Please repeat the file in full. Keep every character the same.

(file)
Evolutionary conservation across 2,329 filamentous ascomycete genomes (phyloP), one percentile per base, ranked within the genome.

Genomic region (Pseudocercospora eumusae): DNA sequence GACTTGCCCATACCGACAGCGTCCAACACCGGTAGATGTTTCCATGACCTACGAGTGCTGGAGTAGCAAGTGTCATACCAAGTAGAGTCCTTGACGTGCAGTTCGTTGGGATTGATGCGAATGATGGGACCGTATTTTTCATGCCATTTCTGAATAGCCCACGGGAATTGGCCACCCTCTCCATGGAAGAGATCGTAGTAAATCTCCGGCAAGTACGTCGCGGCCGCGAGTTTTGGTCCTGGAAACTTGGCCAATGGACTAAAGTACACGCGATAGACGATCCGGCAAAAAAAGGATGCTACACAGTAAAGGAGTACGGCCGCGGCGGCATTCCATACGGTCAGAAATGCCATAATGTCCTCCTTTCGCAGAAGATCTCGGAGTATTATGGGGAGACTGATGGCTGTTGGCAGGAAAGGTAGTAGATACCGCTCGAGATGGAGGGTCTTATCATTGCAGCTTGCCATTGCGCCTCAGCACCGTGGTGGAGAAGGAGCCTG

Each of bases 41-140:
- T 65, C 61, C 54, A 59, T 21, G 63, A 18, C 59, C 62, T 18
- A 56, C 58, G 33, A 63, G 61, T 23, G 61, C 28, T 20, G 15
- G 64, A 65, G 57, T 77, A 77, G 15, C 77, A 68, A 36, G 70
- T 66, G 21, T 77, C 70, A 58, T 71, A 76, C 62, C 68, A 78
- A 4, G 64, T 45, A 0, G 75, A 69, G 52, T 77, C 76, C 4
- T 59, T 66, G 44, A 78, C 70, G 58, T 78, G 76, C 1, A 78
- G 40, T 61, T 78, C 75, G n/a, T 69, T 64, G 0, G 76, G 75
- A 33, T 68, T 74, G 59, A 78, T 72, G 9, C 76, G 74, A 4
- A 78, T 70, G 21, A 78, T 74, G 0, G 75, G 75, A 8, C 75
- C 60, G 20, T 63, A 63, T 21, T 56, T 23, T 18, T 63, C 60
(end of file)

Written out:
Evolutionary conservation across 2,329 filamentous ascomycete genomes (phyloP), one percentile per base, ranked within the genome.

Genomic region (Pseudocercospora eumusae): DNA sequence GACTTGCCCATACCGACAGCGTCCAACACCGGTAGATGTTTCCATGACCTACGAGTGCTGGAGTAGCAAGTGTCATACCAAGTAGAGTCCTTGACGTGCAGTTCGTTGGGATTGATGCGAATGATGGGACCGTATTTTTCATGCCATTTCTGAATAGCCCACGGGAATTGGCCACCCTCTCCATGGAAGAGATCGTAGTAAATCTCCGGCAAGTACGTCGCGGCCGCGAGTTTTGGTCCTGGAAACTTGGCCAATGGACTAAAGTACACGCGATAGACGATCCGGCAAAAAAAGGATGCTACACAGTAAAGGAGTACGGCCGCGGCGGCATTCCATACGGTCAGAAATGCCATAATGTCCTCCTTTCGCAGAAGATCTCGGAGTATTATGGGGAGACTGATGGCTGTTGGCAGGAAAGGTAGTAGATACCGCTCGAGATGGAGGGTCTTATCATTGCAGCTTGCCATTGCGCCTCAGCACCGTGGTGGAGAAGGAGCCTG

Each of bases 41-140:
- T 65, C 61, C 54, A 59, T 21, G 63, A 18, C 59, C 62, T 18
- A 56, C 58, G 33, A 63, G 61, T 23, G 61, C 28, T 20, G 15
- G 64, A 65, G 57, T 77, A 77, G 15, C 77, A 68, A 36, G 70
- T 66, G 21, T 77, C 70, A 58, T 71, A 76, C 62, C 68, A 78
- A 4, G 64, T 45, A 0, G 75, A 69, G 52, T 77, C 76, C 4
- T 59, T 66, G 44, A 78, C 70, G 58, T 78, G 76, C 1, A 78
- G 40, T 61, T 78, C 75, G n/a, T 69, T 64, G 0, G 76, G 75
- A 33, T 68, T 74, G 59, A 78, T 72, G 9, C 76, G 74, A 4
- A 78, T 70, G 21, A 78, T 74, G 0, G 75, G 75, A 8, C 75
- C 60, G 20, T 63, A 63, T 21, T 56, T 23, T 18, T 63, C 60